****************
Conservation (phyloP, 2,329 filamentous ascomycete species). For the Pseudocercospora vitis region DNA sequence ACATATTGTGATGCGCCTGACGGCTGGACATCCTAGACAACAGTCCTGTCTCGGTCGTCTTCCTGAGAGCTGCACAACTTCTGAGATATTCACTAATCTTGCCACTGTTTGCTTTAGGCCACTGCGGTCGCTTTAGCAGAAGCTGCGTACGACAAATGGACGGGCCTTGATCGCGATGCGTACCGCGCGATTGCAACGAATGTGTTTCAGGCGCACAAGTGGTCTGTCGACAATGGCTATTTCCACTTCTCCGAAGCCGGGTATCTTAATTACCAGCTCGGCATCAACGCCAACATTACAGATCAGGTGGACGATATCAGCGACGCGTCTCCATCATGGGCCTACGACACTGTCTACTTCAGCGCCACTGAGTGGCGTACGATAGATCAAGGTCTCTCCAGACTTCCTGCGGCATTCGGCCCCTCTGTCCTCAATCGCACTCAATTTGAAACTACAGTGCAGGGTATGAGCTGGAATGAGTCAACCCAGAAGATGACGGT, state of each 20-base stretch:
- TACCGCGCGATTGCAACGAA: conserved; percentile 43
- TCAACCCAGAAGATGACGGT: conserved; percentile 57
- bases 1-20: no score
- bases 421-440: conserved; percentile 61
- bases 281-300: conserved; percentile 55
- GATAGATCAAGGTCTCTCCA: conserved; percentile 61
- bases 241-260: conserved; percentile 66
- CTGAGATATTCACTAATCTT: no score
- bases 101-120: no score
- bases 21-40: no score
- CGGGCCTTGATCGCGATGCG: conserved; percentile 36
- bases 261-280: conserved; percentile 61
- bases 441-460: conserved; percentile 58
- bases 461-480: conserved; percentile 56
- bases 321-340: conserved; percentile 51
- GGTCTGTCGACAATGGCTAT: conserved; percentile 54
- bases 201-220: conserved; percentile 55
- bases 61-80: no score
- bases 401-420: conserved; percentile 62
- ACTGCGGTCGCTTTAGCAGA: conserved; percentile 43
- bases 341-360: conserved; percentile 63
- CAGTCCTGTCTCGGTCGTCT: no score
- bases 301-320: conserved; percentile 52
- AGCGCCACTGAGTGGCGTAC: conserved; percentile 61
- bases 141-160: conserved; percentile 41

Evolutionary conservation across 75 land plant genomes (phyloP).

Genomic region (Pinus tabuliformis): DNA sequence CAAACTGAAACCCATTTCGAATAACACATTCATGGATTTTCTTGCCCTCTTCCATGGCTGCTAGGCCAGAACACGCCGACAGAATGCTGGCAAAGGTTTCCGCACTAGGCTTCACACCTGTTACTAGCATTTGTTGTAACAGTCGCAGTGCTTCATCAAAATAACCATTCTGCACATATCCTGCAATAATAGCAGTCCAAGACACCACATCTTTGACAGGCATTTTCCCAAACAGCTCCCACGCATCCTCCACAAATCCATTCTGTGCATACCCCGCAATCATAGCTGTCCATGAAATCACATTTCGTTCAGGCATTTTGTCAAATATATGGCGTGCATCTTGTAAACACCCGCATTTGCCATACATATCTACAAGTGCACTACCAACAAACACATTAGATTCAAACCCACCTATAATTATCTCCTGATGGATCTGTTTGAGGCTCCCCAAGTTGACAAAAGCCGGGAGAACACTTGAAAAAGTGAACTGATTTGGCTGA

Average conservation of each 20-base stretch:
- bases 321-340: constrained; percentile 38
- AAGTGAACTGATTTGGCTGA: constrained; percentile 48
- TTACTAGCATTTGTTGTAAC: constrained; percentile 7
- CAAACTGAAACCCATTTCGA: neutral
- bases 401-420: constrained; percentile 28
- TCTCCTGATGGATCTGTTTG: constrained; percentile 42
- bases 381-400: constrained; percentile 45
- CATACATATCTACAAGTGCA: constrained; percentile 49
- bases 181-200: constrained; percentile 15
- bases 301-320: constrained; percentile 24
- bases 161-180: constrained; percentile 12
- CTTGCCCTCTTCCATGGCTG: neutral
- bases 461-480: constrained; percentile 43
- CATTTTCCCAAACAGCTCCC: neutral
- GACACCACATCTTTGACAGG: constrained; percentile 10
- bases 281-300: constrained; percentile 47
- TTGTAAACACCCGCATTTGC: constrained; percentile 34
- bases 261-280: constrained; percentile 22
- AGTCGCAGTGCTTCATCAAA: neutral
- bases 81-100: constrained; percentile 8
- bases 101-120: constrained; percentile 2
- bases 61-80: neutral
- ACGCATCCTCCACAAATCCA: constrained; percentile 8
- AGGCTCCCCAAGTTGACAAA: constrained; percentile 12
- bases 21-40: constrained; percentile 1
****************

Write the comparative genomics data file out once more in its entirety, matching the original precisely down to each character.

Conservation (phyloP, 2,329 filamentous ascomycete species). For the Pseudocercospora vitis region DNA sequence ACATATTGTGATGCGCCTGACGGCTGGACATCCTAGACAACAGTCCTGTCTCGGTCGTCTTCCTGAGAGCTGCACAACTTCTGAGATATTCACTAATCTTGCCACTGTTTGCTTTAGGCCACTGCGGTCGCTTTAGCAGAAGCTGCGTACGACAAATGGACGGGCCTTGATCGCGATGCGTACCGCGCGATTGCAACGAATGTGTTTCAGGCGCACAAGTGGTCTGTCGACAATGGCTATTTCCACTTCTCCGAAGCCGGGTATCTTAATTACCAGCTCGGCATCAACGCCAACATTACAGATCAGGTGGACGATATCAGCGACGCGTCTCCATCATGGGCCTACGACACTGTCTACTTCAGCGCCACTGAGTGGCGTACGATAGATCAAGGTCTCTCCAGACTTCCTGCGGCATTCGGCCCCTCTGTCCTCAATCGCACTCAATTTGAAACTACAGTGCAGGGTATGAGCTGGAATGAGTCAACCCAGAAGATGACGGT, state of each 20-base stretch:
- TACCGCGCGATTGCAACGAA: conserved; percentile 43
- TCAACCCAGAAGATGACGGT: conserved; percentile 57
- bases 1-20: no score
- bases 421-440: conserved; percentile 61
- bases 281-300: conserved; percentile 55
- GATAGATCAAGGTCTCTCCA: conserved; percentile 61
- bases 241-260: conserved; percentile 66
- CTGAGATATTCACTAATCTT: no score
- bases 101-120: no score
- bases 21-40: no score
- CGGGCCTTGATCGCGATGCG: conserved; percentile 36
- bases 261-280: conserved; percentile 61
- bases 441-460: conserved; percentile 58
- bases 461-480: conserved; percentile 56
- bases 321-340: conserved; percentile 51
- GGTCTGTCGACAATGGCTAT: conserved; percentile 54
- bases 201-220: conserved; percentile 55
- bases 61-80: no score
- bases 401-420: conserved; percentile 62
- ACTGCGGTCGCTTTAGCAGA: conserved; percentile 43
- bases 341-360: conserved; percentile 63
- CAGTCCTGTCTCGGTCGTCT: no score
- bases 301-320: conserved; percentile 52
- AGCGCCACTGAGTGGCGTAC: conserved; percentile 61
- bases 141-160: conserved; percentile 41

Evolutionary conservation across 75 land plant genomes (phyloP).

Genomic region (Pinus tabuliformis): DNA sequence CAAACTGAAACCCATTTCGAATAACACATTCATGGATTTTCTTGCCCTCTTCCATGGCTGCTAGGCCAGAACACGCCGACAGAATGCTGGCAAAGGTTTCCGCACTAGGCTTCACACCTGTTACTAGCATTTGTTGTAACAGTCGCAGTGCTTCATCAAAATAACCATTCTGCACATATCCTGCAATAATAGCAGTCCAAGACACCACATCTTTGACAGGCATTTTCCCAAACAGCTCCCACGCATCCTCCACAAATCCATTCTGTGCATACCCCGCAATCATAGCTGTCCATGAAATCACATTTCGTTCAGGCATTTTGTCAAATATATGGCGTGCATCTTGTAAACACCCGCATTTGCCATACATATCTACAAGTGCACTACCAACAAACACATTAGATTCAAACCCACCTATAATTATCTCCTGATGGATCTGTTTGAGGCTCCCCAAGTTGACAAAAGCCGGGAGAACACTTGAAAAAGTGAACTGATTTGGCTGA

Average conservation of each 20-base stretch:
- bases 321-340: constrained; percentile 38
- AAGTGAACTGATTTGGCTGA: constrained; percentile 48
- TTACTAGCATTTGTTGTAAC: constrained; percentile 7
- CAAACTGAAACCCATTTCGA: neutral
- bases 401-420: constrained; percentile 28
- TCTCCTGATGGATCTGTTTG: constrained; percentile 42
- bases 381-400: constrained; percentile 45
- CATACATATCTACAAGTGCA: constrained; percentile 49
- bases 181-200: constrained; percentile 15
- bases 301-320: constrained; percentile 24
- bases 161-180: constrained; percentile 12
- CTTGCCCTCTTCCATGGCTG: neutral
- bases 461-480: constrained; percentile 43
- CATTTTCCCAAACAGCTCCC: neutral
- GACACCACATCTTTGACAGG: constrained; percentile 10
- bases 281-300: constrained; percentile 47
- TTGTAAACACCCGCATTTGC: constrained; percentile 34
- bases 261-280: constrained; percentile 22
- AGTCGCAGTGCTTCATCAAA: neutral
- bases 81-100: constrained; percentile 8
- bases 101-120: constrained; percentile 2
- bases 61-80: neutral
- ACGCATCCTCCACAAATCCA: constrained; percentile 8
- AGGCTCCCCAAGTTGACAAA: constrained; percentile 12
- bases 21-40: constrained; percentile 1